Chicago’s hospitality industry faces unprecedented challenges due to the threat of the novel coronavirus. Illinois’s shelter-at-home order, which currently runs through April 7, allows restaurants to offer carry-out and delivery meals but has shut down their dining rooms — and most of their business. Staff from venues large and small are grappling with a strange and uncertain moment, trying to determine a path forward.
In this new regular feature, Eater Chicago will talk to three members of Chicago’s food world, asking them how they’re coping with this new reality, thinking about political engagement, and trying to keep spirits high.
Ryan McCaskey is chef and owner of two-Michelin star South Loop restaurant Acadia. He and his team are offering carryout meals during the dine-in closures.
“Support truly independent restaurants. A lot of us are real small with very thin margins. Every dollar counts, not only for our staff but for us to sustain and be open. I don’t have any ill will toward anybody else, but let’s sustain those people first. I think large restaurant groups should be paying their people for a few weeks — they have the funds and may be able to sustain better than the small guy making a fraction of that annually...I’ve been joking a lot, it’s like if the Yankees suddenly were asking everyone for money. The Yankees have a $200 million per year payroll. Support the [Milwaukee] Brewers instead. I think it’s really important to do that nowadays, especially if you want to see those restaurants around. If this goes on for more then a month, there’s going to be a lot of closings and that’s really scary, not only for Chicago, but also the whole fabric of the scene. Phil Foss, he’s got a little tiny place over there, and Thai Dang with a place in Pilsen — those kind of guys can hopefully make it out of this, but it makes me real nervous for those kind of establishments.”
Stephanie Hart has owned and operated Brown Sugar Bakery on the South Side since 2004. She closed her business in the early days of social distancing, but is working to reopen and sell whole cakes soon.
“I’m still very, very hopeful and feel great about this year. Other than this little blip that we’re having, we’re having a wonderful year. Initially, of course it was, ‘you’ve got to be kidding, this is not happening.’ You just trudge along, you hear about it and think, ‘oh maybe it’s not going to affect me.’ But as things got tighter and people literally started going in their homes, all the event cakes started cancelling. For everybody, it was a shock, so you’ve got to grab ahold of yourself and that’s what I did. It’s just a lot to have that all happening all at one time. I decided to take a pause because so much was happening, it was difficult to process. There’s a lot of fears, of not employing your people, of them getting sick...I believe that this is going to make for a better restaurant community, and we have a great community already. This has got the whole community thinking in a really together kind of way. I got a call from Victor Love from Captain’s Hard Time, he wanted to check in on me and see how I’m faring, did I know about the new resource grant that came out from the state of Illinois. We didn’t have the time to do that in the rush that was before, but that may be a new norm after this.”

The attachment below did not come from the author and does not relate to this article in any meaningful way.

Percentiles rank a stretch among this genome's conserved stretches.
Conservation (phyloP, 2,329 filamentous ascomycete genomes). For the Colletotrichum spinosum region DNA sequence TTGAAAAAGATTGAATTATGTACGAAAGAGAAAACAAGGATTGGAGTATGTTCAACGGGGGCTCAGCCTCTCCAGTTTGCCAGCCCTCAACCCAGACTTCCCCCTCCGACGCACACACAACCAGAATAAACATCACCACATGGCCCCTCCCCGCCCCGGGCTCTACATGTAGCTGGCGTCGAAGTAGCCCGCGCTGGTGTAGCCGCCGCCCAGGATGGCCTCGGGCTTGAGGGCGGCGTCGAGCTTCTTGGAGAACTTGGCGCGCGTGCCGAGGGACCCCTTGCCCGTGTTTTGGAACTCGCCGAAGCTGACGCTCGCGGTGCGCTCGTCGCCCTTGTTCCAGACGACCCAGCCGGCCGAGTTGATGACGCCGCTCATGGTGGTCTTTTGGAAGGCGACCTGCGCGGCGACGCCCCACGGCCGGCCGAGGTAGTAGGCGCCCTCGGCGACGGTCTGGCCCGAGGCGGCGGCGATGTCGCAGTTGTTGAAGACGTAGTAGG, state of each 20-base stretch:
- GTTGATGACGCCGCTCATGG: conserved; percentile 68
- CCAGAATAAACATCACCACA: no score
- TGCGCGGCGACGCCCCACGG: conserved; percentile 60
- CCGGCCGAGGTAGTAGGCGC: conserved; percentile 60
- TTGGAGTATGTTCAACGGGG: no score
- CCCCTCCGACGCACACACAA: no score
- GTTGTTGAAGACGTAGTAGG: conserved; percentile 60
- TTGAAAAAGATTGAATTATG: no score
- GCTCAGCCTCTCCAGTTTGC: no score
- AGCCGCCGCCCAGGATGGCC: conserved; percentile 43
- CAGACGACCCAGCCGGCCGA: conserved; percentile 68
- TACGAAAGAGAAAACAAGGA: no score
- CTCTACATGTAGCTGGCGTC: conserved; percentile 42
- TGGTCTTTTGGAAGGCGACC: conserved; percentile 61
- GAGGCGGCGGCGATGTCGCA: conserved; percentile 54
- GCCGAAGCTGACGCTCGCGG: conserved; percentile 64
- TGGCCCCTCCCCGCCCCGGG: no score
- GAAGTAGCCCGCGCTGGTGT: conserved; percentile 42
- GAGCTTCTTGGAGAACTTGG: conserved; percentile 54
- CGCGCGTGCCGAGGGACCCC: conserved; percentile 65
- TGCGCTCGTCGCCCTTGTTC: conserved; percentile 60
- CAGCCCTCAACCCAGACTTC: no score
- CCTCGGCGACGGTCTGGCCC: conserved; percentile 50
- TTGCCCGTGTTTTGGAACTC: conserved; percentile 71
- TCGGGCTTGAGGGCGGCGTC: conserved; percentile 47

Matthias Merges, chef and head of the hospitality group Folkart Mangement, owns and operates Mordecai, Billy Sunday, Old Irving Brewing Co., the Spindle Bar, and Lucky Dorr. He closed all of his establishments except Old Irving Brewing Co., where he’s offering takeout and packaged beer.
“We are in uncharted territory and there is such uncertainty for our business — not only our business. It also has a dramatic effect on other small businesses throughout not only Chicago, but the entire country and the world. That uncertainty has really laid a heavy cloud upon myself, my family and community, and the restaurant community...It’s really frustrating that our governmental leaders on a national level haven’t taken small business owners and leaders into account in decision making — it’s sad to see the lack of response and caring...But, on the other hand, being the complete optimist that I am, I feel like if we all buckle down we’re going to learn a lot of lessons from this. The restaurant community in general is going to come out a lot stronger, a lot more agile, and more active — I see people who’ve never been involved with philanthropy or who have not really taken a step to be involved with local governments start to really pay attention. Over time, we’ll have a tighter, more responsive, more active, more inclusive government at the end of the day. That’s really what I’m hoping for.”